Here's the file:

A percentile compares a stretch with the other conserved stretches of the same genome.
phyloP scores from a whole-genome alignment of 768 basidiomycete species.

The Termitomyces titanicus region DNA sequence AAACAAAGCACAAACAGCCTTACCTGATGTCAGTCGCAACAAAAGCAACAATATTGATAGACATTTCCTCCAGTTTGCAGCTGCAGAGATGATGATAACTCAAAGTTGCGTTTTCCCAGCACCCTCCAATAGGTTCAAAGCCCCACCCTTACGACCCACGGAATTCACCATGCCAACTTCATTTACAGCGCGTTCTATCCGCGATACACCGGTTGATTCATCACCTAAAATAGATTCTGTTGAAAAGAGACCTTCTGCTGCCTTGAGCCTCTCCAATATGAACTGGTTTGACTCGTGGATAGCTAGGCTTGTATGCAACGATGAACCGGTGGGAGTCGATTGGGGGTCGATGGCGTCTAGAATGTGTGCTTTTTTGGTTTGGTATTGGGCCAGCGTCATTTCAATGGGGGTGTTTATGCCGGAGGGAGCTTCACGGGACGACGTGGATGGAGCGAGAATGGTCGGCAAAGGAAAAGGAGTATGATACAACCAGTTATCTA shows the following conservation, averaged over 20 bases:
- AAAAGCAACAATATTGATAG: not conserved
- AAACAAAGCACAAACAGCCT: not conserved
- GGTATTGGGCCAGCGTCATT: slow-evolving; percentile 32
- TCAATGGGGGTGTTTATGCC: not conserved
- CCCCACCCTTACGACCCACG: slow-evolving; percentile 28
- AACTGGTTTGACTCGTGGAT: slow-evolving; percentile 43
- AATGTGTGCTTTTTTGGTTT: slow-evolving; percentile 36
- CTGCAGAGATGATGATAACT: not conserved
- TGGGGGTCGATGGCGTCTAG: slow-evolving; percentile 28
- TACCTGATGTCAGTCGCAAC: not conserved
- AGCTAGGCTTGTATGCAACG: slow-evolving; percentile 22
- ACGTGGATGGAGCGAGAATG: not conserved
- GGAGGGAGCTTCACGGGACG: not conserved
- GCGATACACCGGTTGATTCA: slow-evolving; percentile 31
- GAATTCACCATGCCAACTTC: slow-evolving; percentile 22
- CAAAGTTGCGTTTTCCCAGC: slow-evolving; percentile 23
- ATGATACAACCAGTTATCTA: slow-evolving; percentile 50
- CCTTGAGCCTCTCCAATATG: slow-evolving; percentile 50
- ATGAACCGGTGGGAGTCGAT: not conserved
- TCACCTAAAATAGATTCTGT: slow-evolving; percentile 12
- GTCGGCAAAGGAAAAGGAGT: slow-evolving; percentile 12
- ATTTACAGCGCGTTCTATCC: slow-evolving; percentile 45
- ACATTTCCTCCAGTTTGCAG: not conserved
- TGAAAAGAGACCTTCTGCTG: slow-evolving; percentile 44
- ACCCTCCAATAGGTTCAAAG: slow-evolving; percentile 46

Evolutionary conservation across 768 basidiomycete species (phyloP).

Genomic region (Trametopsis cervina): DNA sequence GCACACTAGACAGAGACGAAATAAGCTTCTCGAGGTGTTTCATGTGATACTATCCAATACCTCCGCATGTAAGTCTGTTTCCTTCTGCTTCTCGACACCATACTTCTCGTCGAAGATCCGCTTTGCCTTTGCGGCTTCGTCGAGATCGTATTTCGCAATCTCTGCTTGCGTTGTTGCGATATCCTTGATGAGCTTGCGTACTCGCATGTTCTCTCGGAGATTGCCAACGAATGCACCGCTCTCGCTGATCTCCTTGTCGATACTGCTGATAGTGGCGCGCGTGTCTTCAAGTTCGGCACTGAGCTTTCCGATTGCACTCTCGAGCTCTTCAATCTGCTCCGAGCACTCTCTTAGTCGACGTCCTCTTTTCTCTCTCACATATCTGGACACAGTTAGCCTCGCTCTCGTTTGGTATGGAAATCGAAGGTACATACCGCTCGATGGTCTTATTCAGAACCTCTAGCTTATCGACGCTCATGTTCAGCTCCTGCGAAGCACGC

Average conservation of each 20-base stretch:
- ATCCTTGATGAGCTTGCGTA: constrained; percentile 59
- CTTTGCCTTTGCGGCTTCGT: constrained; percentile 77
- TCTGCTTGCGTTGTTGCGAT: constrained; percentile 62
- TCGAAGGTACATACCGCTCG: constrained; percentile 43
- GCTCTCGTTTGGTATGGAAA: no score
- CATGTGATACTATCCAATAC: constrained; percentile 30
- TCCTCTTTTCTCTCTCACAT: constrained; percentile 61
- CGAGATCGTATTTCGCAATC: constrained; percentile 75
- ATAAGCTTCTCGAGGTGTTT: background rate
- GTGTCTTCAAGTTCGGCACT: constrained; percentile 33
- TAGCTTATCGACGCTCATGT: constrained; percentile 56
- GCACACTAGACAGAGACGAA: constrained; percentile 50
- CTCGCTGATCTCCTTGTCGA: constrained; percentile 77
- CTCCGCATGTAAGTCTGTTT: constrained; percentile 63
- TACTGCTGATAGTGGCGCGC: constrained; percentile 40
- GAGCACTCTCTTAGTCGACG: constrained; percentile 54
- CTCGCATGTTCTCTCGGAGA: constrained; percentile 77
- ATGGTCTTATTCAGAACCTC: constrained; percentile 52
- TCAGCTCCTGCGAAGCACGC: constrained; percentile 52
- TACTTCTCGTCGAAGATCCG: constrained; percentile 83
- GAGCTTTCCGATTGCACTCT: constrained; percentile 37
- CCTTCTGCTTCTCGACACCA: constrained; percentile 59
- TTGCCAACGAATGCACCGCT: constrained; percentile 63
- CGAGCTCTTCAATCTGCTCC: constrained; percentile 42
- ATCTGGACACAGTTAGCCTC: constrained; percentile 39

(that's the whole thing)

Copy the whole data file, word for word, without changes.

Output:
A percentile compares a stretch with the other conserved stretches of the same genome.
phyloP scores from a whole-genome alignment of 768 basidiomycete species.

The Termitomyces titanicus region DNA sequence AAACAAAGCACAAACAGCCTTACCTGATGTCAGTCGCAACAAAAGCAACAATATTGATAGACATTTCCTCCAGTTTGCAGCTGCAGAGATGATGATAACTCAAAGTTGCGTTTTCCCAGCACCCTCCAATAGGTTCAAAGCCCCACCCTTACGACCCACGGAATTCACCATGCCAACTTCATTTACAGCGCGTTCTATCCGCGATACACCGGTTGATTCATCACCTAAAATAGATTCTGTTGAAAAGAGACCTTCTGCTGCCTTGAGCCTCTCCAATATGAACTGGTTTGACTCGTGGATAGCTAGGCTTGTATGCAACGATGAACCGGTGGGAGTCGATTGGGGGTCGATGGCGTCTAGAATGTGTGCTTTTTTGGTTTGGTATTGGGCCAGCGTCATTTCAATGGGGGTGTTTATGCCGGAGGGAGCTTCACGGGACGACGTGGATGGAGCGAGAATGGTCGGCAAAGGAAAAGGAGTATGATACAACCAGTTATCTA shows the following conservation, averaged over 20 bases:
- AAAAGCAACAATATTGATAG: not conserved
- AAACAAAGCACAAACAGCCT: not conserved
- GGTATTGGGCCAGCGTCATT: slow-evolving; percentile 32
- TCAATGGGGGTGTTTATGCC: not conserved
- CCCCACCCTTACGACCCACG: slow-evolving; percentile 28
- AACTGGTTTGACTCGTGGAT: slow-evolving; percentile 43
- AATGTGTGCTTTTTTGGTTT: slow-evolving; percentile 36
- CTGCAGAGATGATGATAACT: not conserved
- TGGGGGTCGATGGCGTCTAG: slow-evolving; percentile 28
- TACCTGATGTCAGTCGCAAC: not conserved
- AGCTAGGCTTGTATGCAACG: slow-evolving; percentile 22
- ACGTGGATGGAGCGAGAATG: not conserved
- GGAGGGAGCTTCACGGGACG: not conserved
- GCGATACACCGGTTGATTCA: slow-evolving; percentile 31
- GAATTCACCATGCCAACTTC: slow-evolving; percentile 22
- CAAAGTTGCGTTTTCCCAGC: slow-evolving; percentile 23
- ATGATACAACCAGTTATCTA: slow-evolving; percentile 50
- CCTTGAGCCTCTCCAATATG: slow-evolving; percentile 50
- ATGAACCGGTGGGAGTCGAT: not conserved
- TCACCTAAAATAGATTCTGT: slow-evolving; percentile 12
- GTCGGCAAAGGAAAAGGAGT: slow-evolving; percentile 12
- ATTTACAGCGCGTTCTATCC: slow-evolving; percentile 45
- ACATTTCCTCCAGTTTGCAG: not conserved
- TGAAAAGAGACCTTCTGCTG: slow-evolving; percentile 44
- ACCCTCCAATAGGTTCAAAG: slow-evolving; percentile 46

Evolutionary conservation across 768 basidiomycete species (phyloP).

Genomic region (Trametopsis cervina): DNA sequence GCACACTAGACAGAGACGAAATAAGCTTCTCGAGGTGTTTCATGTGATACTATCCAATACCTCCGCATGTAAGTCTGTTTCCTTCTGCTTCTCGACACCATACTTCTCGTCGAAGATCCGCTTTGCCTTTGCGGCTTCGTCGAGATCGTATTTCGCAATCTCTGCTTGCGTTGTTGCGATATCCTTGATGAGCTTGCGTACTCGCATGTTCTCTCGGAGATTGCCAACGAATGCACCGCTCTCGCTGATCTCCTTGTCGATACTGCTGATAGTGGCGCGCGTGTCTTCAAGTTCGGCACTGAGCTTTCCGATTGCACTCTCGAGCTCTTCAATCTGCTCCGAGCACTCTCTTAGTCGACGTCCTCTTTTCTCTCTCACATATCTGGACACAGTTAGCCTCGCTCTCGTTTGGTATGGAAATCGAAGGTACATACCGCTCGATGGTCTTATTCAGAACCTCTAGCTTATCGACGCTCATGTTCAGCTCCTGCGAAGCACGC

Average conservation of each 20-base stretch:
- ATCCTTGATGAGCTTGCGTA: constrained; percentile 59
- CTTTGCCTTTGCGGCTTCGT: constrained; percentile 77
- TCTGCTTGCGTTGTTGCGAT: constrained; percentile 62
- TCGAAGGTACATACCGCTCG: constrained; percentile 43
- GCTCTCGTTTGGTATGGAAA: no score
- CATGTGATACTATCCAATAC: constrained; percentile 30
- TCCTCTTTTCTCTCTCACAT: constrained; percentile 61
- CGAGATCGTATTTCGCAATC: constrained; percentile 75
- ATAAGCTTCTCGAGGTGTTT: background rate
- GTGTCTTCAAGTTCGGCACT: constrained; percentile 33
- TAGCTTATCGACGCTCATGT: constrained; percentile 56
- GCACACTAGACAGAGACGAA: constrained; percentile 50
- CTCGCTGATCTCCTTGTCGA: constrained; percentile 77
- CTCCGCATGTAAGTCTGTTT: constrained; percentile 63
- TACTGCTGATAGTGGCGCGC: constrained; percentile 40
- GAGCACTCTCTTAGTCGACG: constrained; percentile 54
- CTCGCATGTTCTCTCGGAGA: constrained; percentile 77
- ATGGTCTTATTCAGAACCTC: constrained; percentile 52
- TCAGCTCCTGCGAAGCACGC: constrained; percentile 52
- TACTTCTCGTCGAAGATCCG: constrained; percentile 83
- GAGCTTTCCGATTGCACTCT: constrained; percentile 37
- CCTTCTGCTTCTCGACACCA: constrained; percentile 59
- TTGCCAACGAATGCACCGCT: constrained; percentile 63
- CGAGCTCTTCAATCTGCTCC: constrained; percentile 42
- ATCTGGACACAGTTAGCCTC: constrained; percentile 39